at Freie Volksbühne Berlin and made works for Video and TV. In 1997 he created both the choreography and the set design for „Le Disperazioni del Signor Pulcinella“, a ballet by Hans Werner Henze, for the State Opera Berlin. In his choreographies and lecture performances Dieter Heitkamp combines movement, text, concepts, images, objects, light, film and music. His choreographies have been presented throughout Germany, in 15 European countries, Canada, the USA, Japan, Hongkong and Brazil.

He was a founding member of the German Forum for Contemporary Dance in the 90ies, is a member of ITI Germany and ID_Frankfurt/ Independent Dance and also worked as curator for Tanzplan Deutschland, Fonds Darstellende Künste and Kunststiftung NRW.

 He was the Artistic Director of the 3rd. Dance Education Biennale 2012 Frankfurt am Main and has been one of the speakers of the german dance education conference for 7 years.

Boris Nordmann

IMG_0456_Aveuglantes

As an artist and a researcher, Boris Nordmann’s work goes back and forth between science and art.
He is the artistic and scientific coordinator of the Old School, a school for inter-species relationships, an a

ccidental teacher of human echolocation, a biologist by training, and a 2004 graduate of the Fresnoy Studio National des Arts Contemporain. He has been conducting research on cetacean societies within the Social Sciences department at the Centre Norbert Elias (UMR 8562, CNRS-EHESS).
As an artist, he has developed projects alongside biologist entrepreneurs (Inasmet); researchers in the fields of psychology of seeing/eyesight psychology researchers (Laboratoire de la Vision Montréal), image analysis (LIRMM, Montpellier), the semantic processing of language, (Institut des Sciences Cognitives à Lyon), marine bioacoustics (pretty much everywhere), and animal biology (MNHN, Paris); a stage director (Mirabelle Rousseau); an acoustician (Kerwin Rolland); developer/programmer-artists (Alexis Chazard, Gaël Cobert); a poet (Dorothée Volut); sailors; an archeologist architect (Yves Ubelmann); and a 3D cinematographer (Alain Derobe).
To circumvent the various efforts of making material work, he engages in a type of “prescription sculpture”: first by creating a non-localized audio-guide (Spoken Vision), which gives the listener instructions in seeing; then, by developing Body Fictions, which are literally methods for feeling other: feeling spider-like, feeling Marseilles-like, feeling sperm whale-like…
Upon becoming a father, his interest for the potential relationships with marine mammals has intensified: How can humans put themselves in a position to learn from dolphins, belugas, sperm whales and other odontocetes? To this end, he has been pursuing a number of trainings: human echolocation, with blind teachers (Daniel Kish and Tom de Witte), vocal technique (with the performance artist Natacha Musléra), free diving, kayaking, Contact Improvisation and Spontaneous Composition (workshops with Mathilde Monfreux and Robin Decourcy), Vipassana meditation, and Intuitive Communication®.
In the Caribbean, he encountered an insane con-artist sailor. Upon returning home, safe and sound, he has taken his research into the academic field of social sciences in order to apply the tools of human anthropology to cetacean societies.
Eating, the parties’ debate. Proposal for the jam-conference on Monday July 13th.
Come hungry, with napkins, food, and clean hands.

Dina Roberts

Dina Roberts is a M.D. and hypnotherapist. She works in psychiatry and teaches Hypnosis at the AFEHM (French Association for the Study of Medical Hypnosis). photo NB DinaBefore going to medical school, she started studying Applied Arts at l’Ecole Estienne. She changed career but kept a relation with the artistic field. Her actual research on hypnosis crosses her medical practice of hypnotherapy, and the work she has been doing with artists the last 4 years.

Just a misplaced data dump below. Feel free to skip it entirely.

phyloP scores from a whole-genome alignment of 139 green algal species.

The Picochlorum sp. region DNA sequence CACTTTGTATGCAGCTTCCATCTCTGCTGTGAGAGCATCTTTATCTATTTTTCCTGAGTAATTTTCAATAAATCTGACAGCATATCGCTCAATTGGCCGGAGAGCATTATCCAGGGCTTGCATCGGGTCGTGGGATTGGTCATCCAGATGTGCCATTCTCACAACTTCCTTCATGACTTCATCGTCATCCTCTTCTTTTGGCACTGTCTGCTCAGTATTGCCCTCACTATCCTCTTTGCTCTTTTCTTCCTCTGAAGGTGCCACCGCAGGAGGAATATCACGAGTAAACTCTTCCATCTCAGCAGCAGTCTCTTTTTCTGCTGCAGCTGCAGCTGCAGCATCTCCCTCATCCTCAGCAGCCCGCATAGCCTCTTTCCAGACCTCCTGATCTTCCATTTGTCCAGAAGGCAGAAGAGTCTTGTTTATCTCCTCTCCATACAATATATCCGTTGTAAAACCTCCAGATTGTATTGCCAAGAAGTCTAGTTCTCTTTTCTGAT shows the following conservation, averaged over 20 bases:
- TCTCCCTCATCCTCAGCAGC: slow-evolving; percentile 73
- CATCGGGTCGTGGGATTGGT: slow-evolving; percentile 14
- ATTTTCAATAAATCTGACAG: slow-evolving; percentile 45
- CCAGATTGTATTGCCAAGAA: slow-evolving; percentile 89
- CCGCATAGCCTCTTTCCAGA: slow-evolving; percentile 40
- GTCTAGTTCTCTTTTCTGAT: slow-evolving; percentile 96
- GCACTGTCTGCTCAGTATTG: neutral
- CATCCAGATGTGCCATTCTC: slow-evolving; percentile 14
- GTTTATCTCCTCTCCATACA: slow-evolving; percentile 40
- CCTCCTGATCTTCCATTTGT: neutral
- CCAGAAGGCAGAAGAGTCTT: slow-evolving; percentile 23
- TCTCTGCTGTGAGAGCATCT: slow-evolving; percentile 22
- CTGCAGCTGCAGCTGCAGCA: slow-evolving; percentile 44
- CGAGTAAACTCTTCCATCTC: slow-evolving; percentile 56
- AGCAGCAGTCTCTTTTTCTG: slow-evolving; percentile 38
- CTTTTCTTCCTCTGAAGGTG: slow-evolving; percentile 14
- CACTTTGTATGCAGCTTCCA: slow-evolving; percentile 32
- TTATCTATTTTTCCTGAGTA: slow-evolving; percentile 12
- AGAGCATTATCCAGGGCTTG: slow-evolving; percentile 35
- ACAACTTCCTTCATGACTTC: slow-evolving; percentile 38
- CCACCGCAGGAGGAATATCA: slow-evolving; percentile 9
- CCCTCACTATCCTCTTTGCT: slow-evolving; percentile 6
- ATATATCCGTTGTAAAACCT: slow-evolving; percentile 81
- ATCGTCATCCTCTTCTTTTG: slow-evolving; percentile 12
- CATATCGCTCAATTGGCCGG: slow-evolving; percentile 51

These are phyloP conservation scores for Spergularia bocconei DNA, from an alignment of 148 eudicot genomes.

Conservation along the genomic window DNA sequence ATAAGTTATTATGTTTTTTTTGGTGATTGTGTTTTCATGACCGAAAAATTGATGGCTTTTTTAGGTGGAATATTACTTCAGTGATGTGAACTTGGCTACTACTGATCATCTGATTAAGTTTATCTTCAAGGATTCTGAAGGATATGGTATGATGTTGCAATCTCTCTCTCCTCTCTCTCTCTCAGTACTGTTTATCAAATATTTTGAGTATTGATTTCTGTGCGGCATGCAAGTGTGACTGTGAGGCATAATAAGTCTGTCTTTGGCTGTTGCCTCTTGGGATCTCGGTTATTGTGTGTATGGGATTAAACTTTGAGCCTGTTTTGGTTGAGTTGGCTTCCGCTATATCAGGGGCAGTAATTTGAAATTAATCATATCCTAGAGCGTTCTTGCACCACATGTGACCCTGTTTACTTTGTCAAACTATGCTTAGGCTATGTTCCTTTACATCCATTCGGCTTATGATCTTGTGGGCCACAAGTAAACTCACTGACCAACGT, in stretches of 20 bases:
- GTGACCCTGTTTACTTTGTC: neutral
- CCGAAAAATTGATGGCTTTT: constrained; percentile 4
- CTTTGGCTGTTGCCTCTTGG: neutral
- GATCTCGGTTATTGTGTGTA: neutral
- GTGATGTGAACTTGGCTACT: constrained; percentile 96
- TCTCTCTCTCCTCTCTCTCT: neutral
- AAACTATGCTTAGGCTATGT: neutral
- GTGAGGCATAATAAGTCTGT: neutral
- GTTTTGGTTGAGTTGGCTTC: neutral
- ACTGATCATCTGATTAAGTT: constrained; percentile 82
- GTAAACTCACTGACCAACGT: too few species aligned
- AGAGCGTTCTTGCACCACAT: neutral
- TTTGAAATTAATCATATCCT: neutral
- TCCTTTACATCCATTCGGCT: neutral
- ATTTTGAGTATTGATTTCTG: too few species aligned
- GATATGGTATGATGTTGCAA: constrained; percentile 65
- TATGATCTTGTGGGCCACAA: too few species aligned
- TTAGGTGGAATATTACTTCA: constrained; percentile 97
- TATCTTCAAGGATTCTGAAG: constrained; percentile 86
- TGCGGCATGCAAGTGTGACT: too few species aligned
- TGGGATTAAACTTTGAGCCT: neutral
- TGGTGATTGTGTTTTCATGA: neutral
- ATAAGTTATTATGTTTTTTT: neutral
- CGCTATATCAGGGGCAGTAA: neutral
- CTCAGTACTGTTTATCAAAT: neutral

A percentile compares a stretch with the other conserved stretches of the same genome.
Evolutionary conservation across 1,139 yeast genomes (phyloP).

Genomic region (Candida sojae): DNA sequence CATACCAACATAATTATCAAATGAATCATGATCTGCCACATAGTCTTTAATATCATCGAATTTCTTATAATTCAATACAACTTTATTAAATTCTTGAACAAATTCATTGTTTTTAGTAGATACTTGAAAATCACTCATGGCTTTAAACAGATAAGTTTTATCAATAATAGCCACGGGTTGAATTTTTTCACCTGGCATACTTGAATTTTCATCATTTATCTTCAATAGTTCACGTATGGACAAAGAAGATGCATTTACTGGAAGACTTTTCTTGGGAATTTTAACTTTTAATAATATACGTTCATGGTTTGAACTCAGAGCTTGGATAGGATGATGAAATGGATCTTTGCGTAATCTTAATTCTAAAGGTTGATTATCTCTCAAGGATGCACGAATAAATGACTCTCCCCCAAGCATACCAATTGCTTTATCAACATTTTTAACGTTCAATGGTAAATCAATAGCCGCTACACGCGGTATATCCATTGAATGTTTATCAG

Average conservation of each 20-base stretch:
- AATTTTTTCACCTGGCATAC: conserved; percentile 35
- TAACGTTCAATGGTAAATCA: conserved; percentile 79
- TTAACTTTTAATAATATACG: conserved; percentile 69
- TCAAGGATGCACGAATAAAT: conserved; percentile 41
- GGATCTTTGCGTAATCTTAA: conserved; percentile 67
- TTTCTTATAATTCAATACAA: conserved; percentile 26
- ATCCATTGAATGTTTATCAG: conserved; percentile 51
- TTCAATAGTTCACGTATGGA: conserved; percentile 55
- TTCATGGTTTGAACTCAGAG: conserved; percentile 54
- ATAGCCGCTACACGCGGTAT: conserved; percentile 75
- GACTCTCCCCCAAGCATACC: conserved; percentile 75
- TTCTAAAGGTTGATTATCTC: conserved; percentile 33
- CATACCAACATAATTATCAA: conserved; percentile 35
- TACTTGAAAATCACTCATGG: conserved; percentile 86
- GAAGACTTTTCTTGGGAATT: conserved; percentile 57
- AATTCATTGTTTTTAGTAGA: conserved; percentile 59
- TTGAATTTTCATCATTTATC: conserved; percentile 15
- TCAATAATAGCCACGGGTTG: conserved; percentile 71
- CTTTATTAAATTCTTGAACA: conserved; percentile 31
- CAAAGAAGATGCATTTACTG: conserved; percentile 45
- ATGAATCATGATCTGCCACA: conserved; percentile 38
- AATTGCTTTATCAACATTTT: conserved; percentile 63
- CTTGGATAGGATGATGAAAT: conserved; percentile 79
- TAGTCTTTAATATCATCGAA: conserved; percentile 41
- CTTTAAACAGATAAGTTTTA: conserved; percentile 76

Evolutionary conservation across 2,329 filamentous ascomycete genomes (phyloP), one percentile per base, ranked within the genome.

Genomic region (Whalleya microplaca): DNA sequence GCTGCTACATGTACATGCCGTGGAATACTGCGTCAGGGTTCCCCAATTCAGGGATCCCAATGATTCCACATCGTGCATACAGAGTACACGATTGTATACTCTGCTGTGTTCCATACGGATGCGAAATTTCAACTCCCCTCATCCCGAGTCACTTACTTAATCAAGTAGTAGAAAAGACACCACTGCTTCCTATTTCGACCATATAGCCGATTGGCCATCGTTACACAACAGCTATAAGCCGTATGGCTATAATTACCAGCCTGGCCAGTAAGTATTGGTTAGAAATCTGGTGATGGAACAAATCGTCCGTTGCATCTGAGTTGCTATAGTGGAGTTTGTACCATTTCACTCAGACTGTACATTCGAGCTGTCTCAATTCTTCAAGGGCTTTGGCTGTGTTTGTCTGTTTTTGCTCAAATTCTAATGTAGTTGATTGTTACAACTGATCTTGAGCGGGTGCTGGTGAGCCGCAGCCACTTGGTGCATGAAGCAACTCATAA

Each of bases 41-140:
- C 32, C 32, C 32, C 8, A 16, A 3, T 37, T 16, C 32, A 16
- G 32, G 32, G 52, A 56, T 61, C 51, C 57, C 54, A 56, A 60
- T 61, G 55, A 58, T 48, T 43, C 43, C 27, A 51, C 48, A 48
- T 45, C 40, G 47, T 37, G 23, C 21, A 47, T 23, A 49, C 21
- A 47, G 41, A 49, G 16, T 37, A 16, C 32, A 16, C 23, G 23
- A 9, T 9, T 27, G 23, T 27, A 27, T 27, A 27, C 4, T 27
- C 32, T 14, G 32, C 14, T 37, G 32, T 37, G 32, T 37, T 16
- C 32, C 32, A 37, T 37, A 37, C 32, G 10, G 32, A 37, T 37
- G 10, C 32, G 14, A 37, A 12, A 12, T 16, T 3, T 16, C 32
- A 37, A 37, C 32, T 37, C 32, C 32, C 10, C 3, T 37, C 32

She views hypnosis as a specific technique to enter the state where you’re the most available. But she considers that this state isn’t specific to hypnosis and that it’s especially used and looked for by artists. This is how she started a research with them, trying to cross different points of view and experiences of that state. She offers to artists the possibility to try the hypnotic experience and she has been initiated to some of their practices that she views as other doors to enter that state (Vipassana, CI).

Nicole Harbonnier

Harbonnier_Nicole_03

Nicole Harbonnier has been, since 2004, Professor in “movement studies” at the Dance Department of the University of Quebec in Montreal (http://danse.uqam.ca/departement/personnel/professeurs/68-nicole-harbonnier-topin.html). After her Master’s degree which focused on the dancer’s stretching training (Paris 8, 2000), she got a doctorate degree in Science education (2009, Conservatoire National des Arts et Métiers, Paris). Her thesis was concerned with dance teaching from the Activity Analysis perspective (Barbier, http://crf.cnam.fr/). Certified in Dance Movement Functional Analysis (AFCMD, http://www.afcmd.com/) from the Centre National de la Danse (1997, Paris,), she was a dance performer, a dance teacher and a dance teacher’s instructor in several institutions in France. She is now teaching in the fields of movement analysis and somatic education. Her current research aims to link together the expressive and functional dimensions of movement while using a psycho-phenomenological methodology (Vermersch, http://www.grex2.com/).

Romain Bigé

idInitially a philosophy scholar (agrégé of philosophy and ENS alumnus), I stumbled upon CI a few years ago as I came in the US to teach French. Back to France, I resumed teaching philosophy, but with a growing intertwining with the movement practice, I decided that I should try and elucidate with my favorite philosophical tools (phenomenology, philosohy and anthropology of techniques, philosophy of perception…) what it is we actually do in CI. So there was my PhD research launched, with this yummy title Movement’s sharing — Poetics of CI: and it’s been a continuous joy to be able to explorethose two activities at the same time, with the same conviction that they contain endless directions of research and pleasures.

This encounter, which I co-organize, is a nice ending point for this semester, as I will have just spent three months in the US visiting the masters and initiators of the form in their home land, bringing back from my trip some hopefully juicy interrogations on the practice.

Jörg Lemmer Schmid

Lemmer SchwarzweißDr. Phil. Jörg Lemmer Schmid wrote his PhD in the field of psychomotricity – a science investigating the “Body – Mind Interaction”.  As a dancer and cognitive psychotherapist his thesis focused on the question: how Contact-Improvisation influences “psychological heath” and “quality of life”. In his research he is interested in altered states of mind like the “Flow-Experience” and “Mindfulness”. (see article on CI, Mindfulness and Flow).

To receive an email upon the opening of registration, please write to rici.paris.2015@gmail.com